Mendoza: Pacquiao must KO Bradley or it’s goodbye

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By Al S. Mendoza

All Write

Saturday, April 12, 2014


IF WE are to go strictly by the facts, the first fight between Manny Pacquiao and Timothy Bradley was a draw.

OK, here’s why.

After the fight went the distance in June 2012, Bradley won by split decision after winning the nod of two judges. The third judge went to Pacquiao.

The verdict drew the ire of everyone except Bradley’s mother.

Responding to the furor, the World Boxing Organization formed a new jury to review the fight. Result: Pacquiao won by unanimous decision.

With that, the first verdict declaring Bradley the winner had been cancelled out. Draw.

But as in virtually all sporting contests, the decision of the original judges is final. Any verdict of a second batch of judges doesn’t count.

But the brouhaha would have been avoided had Pacquiao not held back his punches in the
latter part of the fight. He could have knocked Bradley out if he wanted to.

He started strong and appeared headed to an easy victory. With his usual explosiveness, a knockout was within sight. But from the middle rounds onwards, Pacquiao slowed down—inexplicably.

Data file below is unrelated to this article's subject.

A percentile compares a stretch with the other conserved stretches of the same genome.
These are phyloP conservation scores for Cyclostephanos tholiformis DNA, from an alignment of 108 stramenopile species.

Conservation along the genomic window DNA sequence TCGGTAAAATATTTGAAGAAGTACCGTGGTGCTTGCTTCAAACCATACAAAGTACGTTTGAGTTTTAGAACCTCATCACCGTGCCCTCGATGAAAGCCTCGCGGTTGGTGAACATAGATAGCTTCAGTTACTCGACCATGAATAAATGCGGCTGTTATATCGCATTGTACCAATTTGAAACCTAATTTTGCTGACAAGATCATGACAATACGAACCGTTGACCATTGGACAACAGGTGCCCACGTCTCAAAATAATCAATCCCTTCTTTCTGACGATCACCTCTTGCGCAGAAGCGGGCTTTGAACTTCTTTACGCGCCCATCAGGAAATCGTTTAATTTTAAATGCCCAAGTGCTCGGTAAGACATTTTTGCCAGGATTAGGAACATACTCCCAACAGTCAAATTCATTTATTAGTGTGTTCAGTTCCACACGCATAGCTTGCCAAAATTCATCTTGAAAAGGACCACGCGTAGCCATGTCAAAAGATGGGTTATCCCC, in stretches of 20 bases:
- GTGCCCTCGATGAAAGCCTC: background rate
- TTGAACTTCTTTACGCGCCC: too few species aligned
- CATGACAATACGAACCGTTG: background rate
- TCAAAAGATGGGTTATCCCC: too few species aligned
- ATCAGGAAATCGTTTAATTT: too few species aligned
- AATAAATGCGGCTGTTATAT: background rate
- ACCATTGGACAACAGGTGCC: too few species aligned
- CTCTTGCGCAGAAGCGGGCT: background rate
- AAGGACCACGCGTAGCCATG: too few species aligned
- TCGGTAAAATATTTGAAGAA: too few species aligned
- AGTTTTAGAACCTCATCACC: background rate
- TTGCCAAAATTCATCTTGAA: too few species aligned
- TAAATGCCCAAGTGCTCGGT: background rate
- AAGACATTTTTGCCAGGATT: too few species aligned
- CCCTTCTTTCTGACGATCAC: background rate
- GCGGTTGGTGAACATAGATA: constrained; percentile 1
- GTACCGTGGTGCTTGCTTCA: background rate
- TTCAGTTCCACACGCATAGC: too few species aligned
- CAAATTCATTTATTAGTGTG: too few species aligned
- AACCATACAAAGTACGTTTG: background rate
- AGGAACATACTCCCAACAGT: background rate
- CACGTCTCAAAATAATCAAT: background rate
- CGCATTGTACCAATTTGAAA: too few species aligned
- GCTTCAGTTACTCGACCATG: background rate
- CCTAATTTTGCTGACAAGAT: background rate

Numerous were instances that he’d stop an assault in progress.

Bradley has said Pacquiao has lost his “killer instinct,” effectively making Pacquiao’s vaunted knockout punch flying not only to the moon but also to Jupiter and Mars.

Now look: Even as Bradley is unbeaten in 31 fights, he doesn’t look unbeatable like Floyd Mayweather Jr. Wasn’t he knocked down by Ruslan Provodnikov only a while back?

“Since Bradley is saying I have lost my killer instinct, then I oblige,” Pacquiao has said in Tagalog. “I will give it to him in our next fight.”

That will be tomorrow, when Pacquiao (55-5-2, 38 KOs) seeks to reclaim his world welterweight crown.

He really should kayo Bradley. That is the only way to ward off controversies, doubts, in the process restoring his lofty perch on the throne.

Now if Pacquiao, 35, wins on points, with Bradley, 30, barely hurt even if he loses all 12 rounds, it’d be a hollow victory.

In short, a Pacquiao triumph by knockout is what the moment demands of him. Otherwise, retire. The sunset beckons.

(alsol47@yahoo.com)

Published in the Sun.Star Cebu newspaper on April 12, 2014.

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